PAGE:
Ultimately, I chose the small publisher for a few key reasons.  First, the development timeline was so much faster that even a rejection would not significantly delay the game.  Also, running through the development cycle with the small company could identify issues that could be fixed before sending it to a larger company later.  Second, the publisher promised a much more inclusive experience during the development cycle.  Third, I had established a real rapport with the small company, and just felt very comfortable with them.

AFTERMATH

OriginsLogoIn the months since Origins, the small publisher has lived up to his promises with one minor exception.  I have been completely integrated into the development process.  He would identify issues in a play test, and I could tweak, test, and recommend changes for his next test.  Due to some tremendous medical issues, however, he was unable to render a final decision until the first week of October.  I completely understood the delay, but I was still getting a little antsy.  Fortunately, he has agreed to publish “Glory & Riches!”  Right now, it is slated for kickstarter in late spring 2014, and release in late 2014, or early 2015.  As the contractual details are pending, I don’t want to release the publisher’s name.  Hopefully, I can post that soon.  In our conversations since the convention, however, the publisher has made a point of commending my prototype and presentation.  In fact, he said it was one of the key discriminators between my game and several other designs he reviewed at Origins.  My profession has a saying, “Prior planning prevents poor performance.”  In this case, Jay and Sen’s 33 Steps helped prepare me to identify, approach, and present my games to publishers in a professional manner.  You can bet I will be using them again in the future!  I hope my experience can pay forward some of the help I received.  Good luck in your design, preparation, and pitching futures!

-Patrick Lysaght

Gathering: Pitching to Asmodee, R&R Games and Abacuspiele

Continuing the series of my board game pitches to publishers at this year’s Gathering of Friends. Previous posts:

  1. Intro and overview of the Gathering
  2. Pitching to publishers overview
  3. Pitching to Asmodee and Repos
  4. Pitching to Filosofia and Z-Man Games

I met up with Stefan from Asmodee later in the week and let him know that I still had more games that I wanted to pitch to him.We quickly found a table, and played a few games. I showed him Lions Share, Clunatics and Top Shelf. Wow,Top Shelf? That was the first game Sen and I fully designed. I brought it with me because I still had fondness for the game and think it still works – and also wanted to hear some feedback on the direction we should go with it.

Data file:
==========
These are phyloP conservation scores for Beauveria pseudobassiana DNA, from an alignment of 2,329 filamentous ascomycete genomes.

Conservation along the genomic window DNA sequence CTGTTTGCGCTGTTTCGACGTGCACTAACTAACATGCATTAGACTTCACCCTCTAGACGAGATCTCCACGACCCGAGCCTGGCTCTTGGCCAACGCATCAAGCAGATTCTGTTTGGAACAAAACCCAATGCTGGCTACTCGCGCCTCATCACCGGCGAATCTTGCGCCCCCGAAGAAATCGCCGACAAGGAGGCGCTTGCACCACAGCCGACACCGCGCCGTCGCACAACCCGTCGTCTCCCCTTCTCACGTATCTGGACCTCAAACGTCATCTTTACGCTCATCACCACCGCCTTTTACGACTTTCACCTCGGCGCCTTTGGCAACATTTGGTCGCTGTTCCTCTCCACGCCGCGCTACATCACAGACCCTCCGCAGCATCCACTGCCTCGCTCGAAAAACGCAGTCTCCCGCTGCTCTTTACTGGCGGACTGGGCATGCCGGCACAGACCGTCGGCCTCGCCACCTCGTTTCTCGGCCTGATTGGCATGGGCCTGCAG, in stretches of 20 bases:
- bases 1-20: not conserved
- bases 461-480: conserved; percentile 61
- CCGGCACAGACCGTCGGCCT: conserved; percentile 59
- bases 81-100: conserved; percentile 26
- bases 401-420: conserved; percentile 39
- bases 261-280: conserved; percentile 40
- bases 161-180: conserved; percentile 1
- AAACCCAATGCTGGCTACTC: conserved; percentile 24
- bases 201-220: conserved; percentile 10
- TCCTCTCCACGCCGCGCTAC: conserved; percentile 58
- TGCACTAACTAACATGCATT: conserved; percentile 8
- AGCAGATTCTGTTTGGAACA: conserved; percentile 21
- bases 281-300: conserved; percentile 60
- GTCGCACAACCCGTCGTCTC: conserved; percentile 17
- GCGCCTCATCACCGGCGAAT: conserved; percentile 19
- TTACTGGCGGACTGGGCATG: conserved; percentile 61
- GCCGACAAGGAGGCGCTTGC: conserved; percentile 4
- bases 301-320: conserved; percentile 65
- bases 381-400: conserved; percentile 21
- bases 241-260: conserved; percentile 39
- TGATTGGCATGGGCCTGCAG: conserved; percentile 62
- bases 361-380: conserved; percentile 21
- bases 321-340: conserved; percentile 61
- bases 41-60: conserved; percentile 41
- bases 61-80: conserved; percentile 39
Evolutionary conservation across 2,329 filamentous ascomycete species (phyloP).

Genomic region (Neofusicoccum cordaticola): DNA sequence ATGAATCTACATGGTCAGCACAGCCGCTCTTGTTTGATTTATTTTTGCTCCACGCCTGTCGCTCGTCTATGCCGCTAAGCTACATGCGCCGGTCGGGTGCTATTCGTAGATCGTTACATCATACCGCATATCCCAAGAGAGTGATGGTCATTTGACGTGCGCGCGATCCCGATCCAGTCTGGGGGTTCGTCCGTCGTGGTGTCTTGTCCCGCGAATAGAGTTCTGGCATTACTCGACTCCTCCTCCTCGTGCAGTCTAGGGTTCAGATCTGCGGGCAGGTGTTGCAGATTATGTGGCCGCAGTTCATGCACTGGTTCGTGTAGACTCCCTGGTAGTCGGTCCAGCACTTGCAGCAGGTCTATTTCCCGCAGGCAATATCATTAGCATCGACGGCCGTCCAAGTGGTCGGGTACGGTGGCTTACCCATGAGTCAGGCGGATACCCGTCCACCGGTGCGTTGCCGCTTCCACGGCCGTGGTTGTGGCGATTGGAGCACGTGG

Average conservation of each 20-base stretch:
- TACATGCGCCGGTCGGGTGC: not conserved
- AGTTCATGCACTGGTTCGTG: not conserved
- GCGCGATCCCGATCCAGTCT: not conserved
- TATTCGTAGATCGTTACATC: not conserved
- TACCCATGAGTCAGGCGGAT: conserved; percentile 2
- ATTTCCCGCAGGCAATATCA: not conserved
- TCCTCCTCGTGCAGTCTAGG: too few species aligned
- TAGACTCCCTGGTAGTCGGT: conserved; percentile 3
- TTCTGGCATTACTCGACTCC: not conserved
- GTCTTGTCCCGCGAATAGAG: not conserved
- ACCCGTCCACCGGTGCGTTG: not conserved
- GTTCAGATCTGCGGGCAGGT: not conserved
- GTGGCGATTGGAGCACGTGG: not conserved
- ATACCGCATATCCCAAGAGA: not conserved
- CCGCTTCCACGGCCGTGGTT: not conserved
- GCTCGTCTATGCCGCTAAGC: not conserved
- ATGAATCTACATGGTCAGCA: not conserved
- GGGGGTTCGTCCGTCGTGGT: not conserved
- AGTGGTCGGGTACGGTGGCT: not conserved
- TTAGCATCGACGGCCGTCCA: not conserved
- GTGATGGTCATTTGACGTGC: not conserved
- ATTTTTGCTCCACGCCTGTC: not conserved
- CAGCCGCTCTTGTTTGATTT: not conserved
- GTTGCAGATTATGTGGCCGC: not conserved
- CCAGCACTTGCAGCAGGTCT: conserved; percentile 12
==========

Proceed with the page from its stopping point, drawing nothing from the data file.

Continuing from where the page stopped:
TS-top of boardTop Shelf is a tile laying, matching game where you’re trying to make four in a row.We played the entire game, which is always a good sign. He liked the design but it wasn’t something that fit with Asmodee. He thought a different theme would help though. So, something to think about.

He had similar reactions for Lions Share and Clunatics. No real feedback to make the game better or different, they just didn’t fit with Asmodee.Well, you can’t argue with that!

Next up was R&R games. Right before I was about to begin, a guy named Doug comes over with his camera and asks if he could record the pitch as he was making a documentary about board games from the designer’s perspective (It’s called Adventures on the Tabletop and will be on Kickstarter soon!). Frank from R&R didn’t mind, so he set up and I began.

Now I have to say that Frank indicated that he didn’t have much time. So since I didn’t have sales sheets (see explanation here), I told him I’d give a 15 second pitch on each game and he could indicate which ones he’d like to know more about or not. I started with Lost for Words and I gave a very quick overview and asked if that was in the keep or discard pile. He wanted to know more immediately so I explained a bit more of the rules.Then he wanted to play a round. So now I’m all out of sorts and have explained half the rules and now have to backtrack to explain exactly how to play and it’s all a bit befuddling. Lesson learned here is to either have sales sheets (uh…yeah) or give the 15-30 second pitch, then if there’s interest, figure out if it’s worthwhile to jump right into a round or give more highlights. For a lighter weight game, it’s probably better to just jump right into a round! And of course this was all caught on video by the documentarian! Great.

Regardless, Frank was thinking it would be too hard to market a word game.Yep – it would be.Why do we keep designing word games? 🙂

ex-neigh1Next up was SimpliCITY and Frank thought it was good but gave us the exact same feedback – too much multiplayer solitaire. Hmmm…I think we’re going to have to rethink that game a little bit.

Update – since the Gathering, Sen and I have been tweaking SimpliCITY to add some more interaction and we’ve come up with some really neat ideas. I’ll be playtesting them tomorrow!

Lions Share also didn’t work for him, but you know what did? Pop Goes the Weasel! This is our kid’s game that uses roll and move – but adds one element of choice to it. He said it filled a hole that they had right now. Yay! Frank ended up taking Pop Goes the Weasel back with him.Three prototypes now with publishers!